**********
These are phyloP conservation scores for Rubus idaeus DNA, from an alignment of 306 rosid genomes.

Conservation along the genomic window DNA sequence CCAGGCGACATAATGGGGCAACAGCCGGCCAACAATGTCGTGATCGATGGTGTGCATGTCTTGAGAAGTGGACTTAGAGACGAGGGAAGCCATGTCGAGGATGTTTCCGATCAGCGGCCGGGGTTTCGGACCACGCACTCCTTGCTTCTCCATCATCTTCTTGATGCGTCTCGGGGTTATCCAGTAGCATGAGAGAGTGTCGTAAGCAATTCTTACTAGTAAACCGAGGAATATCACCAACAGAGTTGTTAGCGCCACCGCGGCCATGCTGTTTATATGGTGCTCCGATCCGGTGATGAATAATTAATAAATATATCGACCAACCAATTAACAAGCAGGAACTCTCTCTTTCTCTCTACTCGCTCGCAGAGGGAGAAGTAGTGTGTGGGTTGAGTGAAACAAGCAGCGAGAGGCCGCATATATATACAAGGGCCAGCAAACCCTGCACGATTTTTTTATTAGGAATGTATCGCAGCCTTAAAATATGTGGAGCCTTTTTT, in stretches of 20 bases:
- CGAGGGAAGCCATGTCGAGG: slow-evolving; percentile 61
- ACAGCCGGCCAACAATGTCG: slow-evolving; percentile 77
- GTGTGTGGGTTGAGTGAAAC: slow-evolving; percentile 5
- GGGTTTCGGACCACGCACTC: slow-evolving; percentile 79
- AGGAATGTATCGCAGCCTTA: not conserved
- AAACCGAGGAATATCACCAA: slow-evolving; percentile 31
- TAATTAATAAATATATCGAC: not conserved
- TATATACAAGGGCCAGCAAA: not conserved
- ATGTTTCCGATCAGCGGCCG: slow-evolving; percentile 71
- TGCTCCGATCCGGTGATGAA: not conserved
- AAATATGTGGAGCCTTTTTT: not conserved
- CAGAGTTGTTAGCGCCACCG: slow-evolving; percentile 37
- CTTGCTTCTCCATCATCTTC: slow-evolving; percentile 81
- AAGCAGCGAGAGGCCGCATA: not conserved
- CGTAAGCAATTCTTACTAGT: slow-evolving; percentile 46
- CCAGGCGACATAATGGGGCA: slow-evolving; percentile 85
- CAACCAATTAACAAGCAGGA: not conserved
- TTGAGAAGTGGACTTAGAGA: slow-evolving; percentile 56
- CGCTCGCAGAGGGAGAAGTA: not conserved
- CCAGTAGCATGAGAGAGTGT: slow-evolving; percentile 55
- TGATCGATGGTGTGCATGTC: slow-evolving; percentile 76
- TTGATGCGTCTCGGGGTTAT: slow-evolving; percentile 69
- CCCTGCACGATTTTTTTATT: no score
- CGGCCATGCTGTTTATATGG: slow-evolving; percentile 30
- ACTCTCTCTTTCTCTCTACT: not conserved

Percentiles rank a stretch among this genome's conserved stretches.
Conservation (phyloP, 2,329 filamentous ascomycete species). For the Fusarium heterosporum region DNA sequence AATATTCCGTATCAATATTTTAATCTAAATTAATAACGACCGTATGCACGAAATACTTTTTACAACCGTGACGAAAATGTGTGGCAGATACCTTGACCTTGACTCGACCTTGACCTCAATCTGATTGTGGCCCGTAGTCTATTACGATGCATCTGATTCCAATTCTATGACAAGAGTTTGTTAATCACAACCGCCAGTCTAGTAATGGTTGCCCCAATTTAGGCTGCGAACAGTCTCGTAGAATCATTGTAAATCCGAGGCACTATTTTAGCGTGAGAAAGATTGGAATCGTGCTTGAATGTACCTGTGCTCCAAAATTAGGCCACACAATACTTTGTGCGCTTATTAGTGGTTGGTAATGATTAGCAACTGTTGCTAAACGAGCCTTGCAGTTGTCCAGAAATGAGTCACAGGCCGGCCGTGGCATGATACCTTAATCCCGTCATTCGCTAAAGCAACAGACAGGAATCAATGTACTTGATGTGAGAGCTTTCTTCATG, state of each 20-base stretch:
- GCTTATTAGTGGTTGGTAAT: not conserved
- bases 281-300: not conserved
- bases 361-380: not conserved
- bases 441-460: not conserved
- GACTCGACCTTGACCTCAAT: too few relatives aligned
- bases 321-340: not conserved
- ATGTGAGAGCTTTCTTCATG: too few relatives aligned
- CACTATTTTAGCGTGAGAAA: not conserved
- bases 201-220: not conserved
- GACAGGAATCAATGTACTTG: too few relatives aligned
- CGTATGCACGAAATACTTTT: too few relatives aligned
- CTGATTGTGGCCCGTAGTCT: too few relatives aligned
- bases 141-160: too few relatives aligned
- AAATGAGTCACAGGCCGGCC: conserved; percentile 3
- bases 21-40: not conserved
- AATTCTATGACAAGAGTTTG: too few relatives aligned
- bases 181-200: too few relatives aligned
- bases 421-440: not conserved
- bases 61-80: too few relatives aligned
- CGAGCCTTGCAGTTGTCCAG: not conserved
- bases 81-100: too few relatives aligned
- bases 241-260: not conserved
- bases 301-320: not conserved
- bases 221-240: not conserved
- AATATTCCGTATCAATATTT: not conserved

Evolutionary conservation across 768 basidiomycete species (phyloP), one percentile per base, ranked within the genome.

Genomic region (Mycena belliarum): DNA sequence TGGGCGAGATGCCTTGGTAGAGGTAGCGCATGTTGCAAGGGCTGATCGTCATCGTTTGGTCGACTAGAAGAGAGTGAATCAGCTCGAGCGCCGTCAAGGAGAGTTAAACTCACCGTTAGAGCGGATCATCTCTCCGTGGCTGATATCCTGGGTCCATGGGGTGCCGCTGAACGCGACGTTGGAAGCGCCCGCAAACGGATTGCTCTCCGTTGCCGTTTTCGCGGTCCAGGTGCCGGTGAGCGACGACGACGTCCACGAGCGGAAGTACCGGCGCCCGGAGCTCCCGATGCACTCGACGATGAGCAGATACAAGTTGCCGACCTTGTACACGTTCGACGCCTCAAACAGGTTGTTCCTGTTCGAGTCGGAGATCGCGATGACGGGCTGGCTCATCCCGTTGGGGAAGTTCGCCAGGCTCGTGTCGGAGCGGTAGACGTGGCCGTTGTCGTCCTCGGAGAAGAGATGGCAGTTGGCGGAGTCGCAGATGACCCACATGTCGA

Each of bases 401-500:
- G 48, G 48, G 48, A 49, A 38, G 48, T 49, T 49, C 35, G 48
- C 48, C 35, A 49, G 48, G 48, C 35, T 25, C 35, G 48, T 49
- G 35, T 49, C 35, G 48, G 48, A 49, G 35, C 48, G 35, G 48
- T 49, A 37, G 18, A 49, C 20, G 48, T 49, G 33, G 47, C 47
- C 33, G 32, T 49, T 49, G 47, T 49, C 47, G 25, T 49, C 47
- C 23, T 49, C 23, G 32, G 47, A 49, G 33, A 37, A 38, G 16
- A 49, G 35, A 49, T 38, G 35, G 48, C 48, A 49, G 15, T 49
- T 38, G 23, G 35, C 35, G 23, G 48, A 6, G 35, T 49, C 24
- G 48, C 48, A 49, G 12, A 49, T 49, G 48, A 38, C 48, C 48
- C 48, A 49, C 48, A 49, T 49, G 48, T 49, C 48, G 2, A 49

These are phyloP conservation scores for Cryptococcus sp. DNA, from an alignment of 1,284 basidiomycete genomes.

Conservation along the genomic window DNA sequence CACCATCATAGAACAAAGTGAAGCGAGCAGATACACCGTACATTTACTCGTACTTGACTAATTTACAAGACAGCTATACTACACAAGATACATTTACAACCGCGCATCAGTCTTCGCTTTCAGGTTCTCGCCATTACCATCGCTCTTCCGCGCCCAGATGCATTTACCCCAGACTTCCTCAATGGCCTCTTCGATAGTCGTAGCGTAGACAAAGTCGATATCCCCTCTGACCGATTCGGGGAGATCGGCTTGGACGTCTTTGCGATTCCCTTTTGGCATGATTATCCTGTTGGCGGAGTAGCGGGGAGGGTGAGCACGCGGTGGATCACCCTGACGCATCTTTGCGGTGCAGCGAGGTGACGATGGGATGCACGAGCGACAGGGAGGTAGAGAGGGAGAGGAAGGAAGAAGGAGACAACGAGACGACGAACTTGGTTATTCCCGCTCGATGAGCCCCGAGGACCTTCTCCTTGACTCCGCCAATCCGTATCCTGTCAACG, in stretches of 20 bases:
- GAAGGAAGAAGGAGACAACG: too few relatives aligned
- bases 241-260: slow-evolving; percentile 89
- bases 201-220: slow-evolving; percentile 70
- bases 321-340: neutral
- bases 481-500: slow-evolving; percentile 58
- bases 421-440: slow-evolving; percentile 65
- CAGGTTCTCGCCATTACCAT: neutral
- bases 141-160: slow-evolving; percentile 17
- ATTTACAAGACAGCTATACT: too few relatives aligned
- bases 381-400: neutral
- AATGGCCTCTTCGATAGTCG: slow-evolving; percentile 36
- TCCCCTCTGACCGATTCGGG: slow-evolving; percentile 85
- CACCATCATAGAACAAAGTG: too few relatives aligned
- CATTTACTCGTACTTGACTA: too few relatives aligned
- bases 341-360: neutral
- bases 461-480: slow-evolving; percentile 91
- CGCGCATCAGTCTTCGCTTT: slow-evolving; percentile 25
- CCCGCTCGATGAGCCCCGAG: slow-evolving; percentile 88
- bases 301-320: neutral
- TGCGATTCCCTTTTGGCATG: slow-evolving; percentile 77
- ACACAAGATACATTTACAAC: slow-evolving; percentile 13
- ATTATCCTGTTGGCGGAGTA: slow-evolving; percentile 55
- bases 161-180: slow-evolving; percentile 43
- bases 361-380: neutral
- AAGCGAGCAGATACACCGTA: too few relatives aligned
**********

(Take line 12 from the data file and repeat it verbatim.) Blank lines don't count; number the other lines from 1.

- TGCTCCGATCCGGTGATGAA: not conserved